Volex (LON:VLX) has had a rough week with its share price down 6.5%. But if you pay close attention, you might gather that its strong financials could mean that the stock could potentially see an increase in value in the long-term, given how markets usually reward companies with good financial health. Specifically, we decided to study Volex's ROE in this article.
Return on Equity or ROE is a test of how effectively a company is growing its value and managing investors’ money. In other words, it is a profitability ratio which measures the rate of return on the capital provided by the company's shareholders.
How Is ROE Calculated?
ROE can be calculated by using the formula:
Return on Equity = Net Profit (from continuing operations) ÷ Shareholders' Equity
So, based on the above formula, the ROE for Volex is:
21% = US$39m ÷ US$184m (Based on the trailing twelve months to April 2021).
The 'return' is the amount earned after tax over the last twelve months. One way to conceptualize this is that for each £1 of shareholders' capital it has, the company made £0.21 in profit.
What Has ROE Got To Do With Earnings Growth?
Thus far, we have learned that ROE measures how efficiently a company is generating its profits. We now need to evaluate how much profit the company reinvests or "retains" for future growth which then gives us an idea about the growth potential of the company. Assuming everything else remains unchanged, the higher the ROE and profit retention, the higher the growth rate of a company compared to companies that don't necessarily bear these characteristics.
A Side By Side comparison of Volex's Earnings Growth And 21% ROE
Firstly, we acknowledge that Volex has a significantly high ROE. Secondly, even when compared to the industry average of 11% the company's ROE is quite impressive. As a result, Volex's exceptional 69% net income growth seen over the past five years, doesn't come as a surprise.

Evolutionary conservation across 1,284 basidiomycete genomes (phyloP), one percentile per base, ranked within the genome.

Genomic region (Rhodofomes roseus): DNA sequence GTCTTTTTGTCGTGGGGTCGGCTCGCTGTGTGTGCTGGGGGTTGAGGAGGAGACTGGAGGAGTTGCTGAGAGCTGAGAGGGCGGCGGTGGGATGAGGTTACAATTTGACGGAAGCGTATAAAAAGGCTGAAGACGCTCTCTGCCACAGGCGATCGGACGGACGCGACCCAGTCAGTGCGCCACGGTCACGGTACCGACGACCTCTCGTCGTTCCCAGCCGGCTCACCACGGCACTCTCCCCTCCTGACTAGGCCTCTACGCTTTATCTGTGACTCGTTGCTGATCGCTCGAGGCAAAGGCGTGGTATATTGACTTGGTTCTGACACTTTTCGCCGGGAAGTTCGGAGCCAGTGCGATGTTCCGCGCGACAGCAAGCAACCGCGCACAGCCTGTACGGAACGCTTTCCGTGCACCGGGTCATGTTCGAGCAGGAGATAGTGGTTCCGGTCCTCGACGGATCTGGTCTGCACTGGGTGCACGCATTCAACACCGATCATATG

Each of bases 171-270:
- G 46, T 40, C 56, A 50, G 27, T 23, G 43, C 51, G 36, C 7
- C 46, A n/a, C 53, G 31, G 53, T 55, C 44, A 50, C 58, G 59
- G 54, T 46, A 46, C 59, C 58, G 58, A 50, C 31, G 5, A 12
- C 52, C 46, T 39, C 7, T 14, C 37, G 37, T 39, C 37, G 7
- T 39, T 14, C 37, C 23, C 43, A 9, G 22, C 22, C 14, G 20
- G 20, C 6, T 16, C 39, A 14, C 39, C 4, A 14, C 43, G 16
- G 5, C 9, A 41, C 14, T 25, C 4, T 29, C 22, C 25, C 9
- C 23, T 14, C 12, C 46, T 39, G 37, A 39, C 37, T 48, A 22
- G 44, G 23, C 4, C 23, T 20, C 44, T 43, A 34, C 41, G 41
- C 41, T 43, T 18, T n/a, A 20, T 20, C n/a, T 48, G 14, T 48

Next, on comparing with the industry net income growth, we found that Volex's growth is quite high when compared to the industry average growth of 3.6% in the same period, which is great to see.
Earnings growth is an important metric to consider when valuing a stock. The investor should try to establish if the expected growth or decline in earnings, whichever the case may be, is priced in. This then helps them determine if the stock is placed for a bright or bleak future. Is Volex fairly valued compared to other companies? These 3 valuation measures might help you decide.
Is Volex Using Its Retained Earnings Effectively?
Volex has a really low three-year median payout ratio of 23%, meaning that it has the remaining 77% left over to reinvest into its business. So it looks like Volex is reinvesting profits heavily to grow its business, which shows in its earnings growth.
Moreover, Volex is determined to keep sharing its profits with shareholders which we infer from its long history of paying a dividend for at least ten years. Upon studying the latest analysts' consensus data, we found that the company's future payout ratio is expected to drop to 18% over the next three years. Regardless, the ROE is not expected to change much for the company despite the lower expected payout ratio.
On the whole, we feel that Volex's performance has been quite good. Specifically, we like that the company is reinvesting a huge chunk of its profits at a high rate of return. This of course has caused the company to see substantial growth in its earnings. Having said that, on studying current analyst estimates, we were concerned to see that while the company has grown its earnings in the past, analysts expect its earnings to shrink in the future. To know more about the latest analysts predictions for the company, check out this visualization of analyst forecasts for the company.
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This article by Simply Wall St is general in nature. It does not constitute a recommendation to buy or sell any stock, and does not take account of your objectives, or your financial situation. We aim to bring you long-term focused analysis driven by fundamental data. Note that our analysis may not factor in the latest price-sensitive company announcements or qualitative material. Simply Wall St has no position in any stocks mentioned.
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